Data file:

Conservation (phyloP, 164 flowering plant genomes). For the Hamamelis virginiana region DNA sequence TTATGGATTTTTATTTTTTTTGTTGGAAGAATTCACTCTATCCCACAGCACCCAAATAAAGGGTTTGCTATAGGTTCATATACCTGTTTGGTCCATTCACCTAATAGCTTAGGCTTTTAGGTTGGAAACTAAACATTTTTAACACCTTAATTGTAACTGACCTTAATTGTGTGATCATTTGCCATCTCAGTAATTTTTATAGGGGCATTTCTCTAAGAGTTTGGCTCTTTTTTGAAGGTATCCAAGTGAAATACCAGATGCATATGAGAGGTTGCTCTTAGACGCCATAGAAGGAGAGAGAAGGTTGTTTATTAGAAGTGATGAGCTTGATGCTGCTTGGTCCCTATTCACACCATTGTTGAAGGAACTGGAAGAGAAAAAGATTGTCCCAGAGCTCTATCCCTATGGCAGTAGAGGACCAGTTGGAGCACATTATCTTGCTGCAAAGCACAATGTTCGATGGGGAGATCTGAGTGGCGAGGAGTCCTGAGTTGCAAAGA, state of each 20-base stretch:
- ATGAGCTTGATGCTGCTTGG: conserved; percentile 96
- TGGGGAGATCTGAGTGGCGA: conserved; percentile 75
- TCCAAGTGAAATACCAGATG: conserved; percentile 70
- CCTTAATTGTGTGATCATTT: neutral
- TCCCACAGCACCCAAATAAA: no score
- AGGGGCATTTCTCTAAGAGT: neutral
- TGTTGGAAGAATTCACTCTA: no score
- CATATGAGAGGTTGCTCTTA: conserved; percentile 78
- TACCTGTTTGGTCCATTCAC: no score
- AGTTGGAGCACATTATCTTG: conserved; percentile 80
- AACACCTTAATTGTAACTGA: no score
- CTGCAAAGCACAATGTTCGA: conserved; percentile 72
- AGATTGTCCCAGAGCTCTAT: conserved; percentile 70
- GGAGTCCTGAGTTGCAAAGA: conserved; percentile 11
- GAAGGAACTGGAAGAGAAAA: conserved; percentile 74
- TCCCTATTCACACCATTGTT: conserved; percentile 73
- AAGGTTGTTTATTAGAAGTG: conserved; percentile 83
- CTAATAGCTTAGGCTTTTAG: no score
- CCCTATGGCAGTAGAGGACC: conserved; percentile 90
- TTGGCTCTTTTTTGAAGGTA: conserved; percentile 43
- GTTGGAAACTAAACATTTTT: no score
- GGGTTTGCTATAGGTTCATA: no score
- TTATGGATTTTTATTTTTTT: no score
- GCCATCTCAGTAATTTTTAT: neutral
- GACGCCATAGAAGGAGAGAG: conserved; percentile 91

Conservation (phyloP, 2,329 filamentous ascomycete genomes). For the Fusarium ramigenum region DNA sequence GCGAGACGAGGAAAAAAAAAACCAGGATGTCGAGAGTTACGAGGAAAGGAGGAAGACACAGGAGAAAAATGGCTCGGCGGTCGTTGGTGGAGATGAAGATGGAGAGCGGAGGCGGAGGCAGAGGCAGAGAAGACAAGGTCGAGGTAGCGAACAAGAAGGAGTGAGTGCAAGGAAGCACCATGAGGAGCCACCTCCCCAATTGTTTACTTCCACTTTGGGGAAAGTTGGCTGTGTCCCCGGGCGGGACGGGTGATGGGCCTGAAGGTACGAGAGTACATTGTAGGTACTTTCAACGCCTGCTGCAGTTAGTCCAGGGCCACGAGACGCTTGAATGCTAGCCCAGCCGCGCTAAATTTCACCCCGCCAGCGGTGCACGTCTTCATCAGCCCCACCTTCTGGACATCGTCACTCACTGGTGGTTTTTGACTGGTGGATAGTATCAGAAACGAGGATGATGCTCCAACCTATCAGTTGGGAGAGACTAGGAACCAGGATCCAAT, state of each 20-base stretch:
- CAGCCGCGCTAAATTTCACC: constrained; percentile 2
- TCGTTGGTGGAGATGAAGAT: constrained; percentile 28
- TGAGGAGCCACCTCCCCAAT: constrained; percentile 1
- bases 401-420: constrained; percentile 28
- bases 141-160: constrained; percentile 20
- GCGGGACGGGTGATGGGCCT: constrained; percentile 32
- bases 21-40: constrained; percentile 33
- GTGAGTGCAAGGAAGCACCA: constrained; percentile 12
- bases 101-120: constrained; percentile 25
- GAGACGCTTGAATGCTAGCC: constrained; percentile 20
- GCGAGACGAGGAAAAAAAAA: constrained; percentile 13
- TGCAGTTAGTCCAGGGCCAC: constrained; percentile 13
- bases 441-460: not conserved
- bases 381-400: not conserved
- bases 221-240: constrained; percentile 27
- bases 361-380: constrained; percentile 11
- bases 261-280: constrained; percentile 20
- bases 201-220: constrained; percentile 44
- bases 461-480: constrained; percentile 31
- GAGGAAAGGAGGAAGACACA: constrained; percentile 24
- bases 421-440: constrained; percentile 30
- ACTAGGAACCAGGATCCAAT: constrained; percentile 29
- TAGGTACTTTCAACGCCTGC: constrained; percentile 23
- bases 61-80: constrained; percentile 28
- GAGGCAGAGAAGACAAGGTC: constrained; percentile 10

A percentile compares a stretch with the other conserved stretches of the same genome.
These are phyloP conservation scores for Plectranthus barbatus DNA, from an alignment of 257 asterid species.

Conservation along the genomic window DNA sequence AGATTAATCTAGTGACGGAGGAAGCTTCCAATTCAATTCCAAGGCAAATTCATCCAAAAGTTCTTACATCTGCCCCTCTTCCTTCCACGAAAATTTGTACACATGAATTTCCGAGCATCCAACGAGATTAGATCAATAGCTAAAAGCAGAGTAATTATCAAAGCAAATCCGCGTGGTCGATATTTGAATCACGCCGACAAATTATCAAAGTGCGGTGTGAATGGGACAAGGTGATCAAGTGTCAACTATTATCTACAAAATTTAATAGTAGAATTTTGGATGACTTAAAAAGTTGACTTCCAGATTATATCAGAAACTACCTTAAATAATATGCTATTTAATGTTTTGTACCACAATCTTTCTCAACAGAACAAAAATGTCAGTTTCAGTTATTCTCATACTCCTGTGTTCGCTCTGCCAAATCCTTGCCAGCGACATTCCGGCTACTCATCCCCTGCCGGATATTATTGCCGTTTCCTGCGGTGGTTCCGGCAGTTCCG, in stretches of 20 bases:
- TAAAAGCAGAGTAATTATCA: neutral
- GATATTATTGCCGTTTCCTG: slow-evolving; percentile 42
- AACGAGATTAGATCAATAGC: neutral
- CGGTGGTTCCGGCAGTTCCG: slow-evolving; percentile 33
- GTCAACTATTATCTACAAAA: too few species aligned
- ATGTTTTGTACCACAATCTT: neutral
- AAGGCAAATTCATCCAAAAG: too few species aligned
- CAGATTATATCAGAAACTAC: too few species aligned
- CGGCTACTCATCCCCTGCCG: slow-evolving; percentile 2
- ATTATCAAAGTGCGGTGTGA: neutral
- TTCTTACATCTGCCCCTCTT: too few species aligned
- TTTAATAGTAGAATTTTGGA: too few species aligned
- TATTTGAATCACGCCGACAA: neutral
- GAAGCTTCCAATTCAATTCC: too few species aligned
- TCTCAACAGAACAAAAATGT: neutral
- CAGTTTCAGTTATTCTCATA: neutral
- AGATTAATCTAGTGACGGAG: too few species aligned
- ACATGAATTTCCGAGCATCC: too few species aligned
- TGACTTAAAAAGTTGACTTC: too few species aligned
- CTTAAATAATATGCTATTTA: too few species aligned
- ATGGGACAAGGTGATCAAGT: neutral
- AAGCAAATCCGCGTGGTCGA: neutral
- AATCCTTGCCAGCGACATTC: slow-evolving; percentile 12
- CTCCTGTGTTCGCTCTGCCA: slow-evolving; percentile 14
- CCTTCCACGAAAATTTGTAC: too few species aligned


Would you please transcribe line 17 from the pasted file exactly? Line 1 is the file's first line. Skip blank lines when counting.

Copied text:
- TCCCTATTCACACCATTGTT: conserved; percentile 73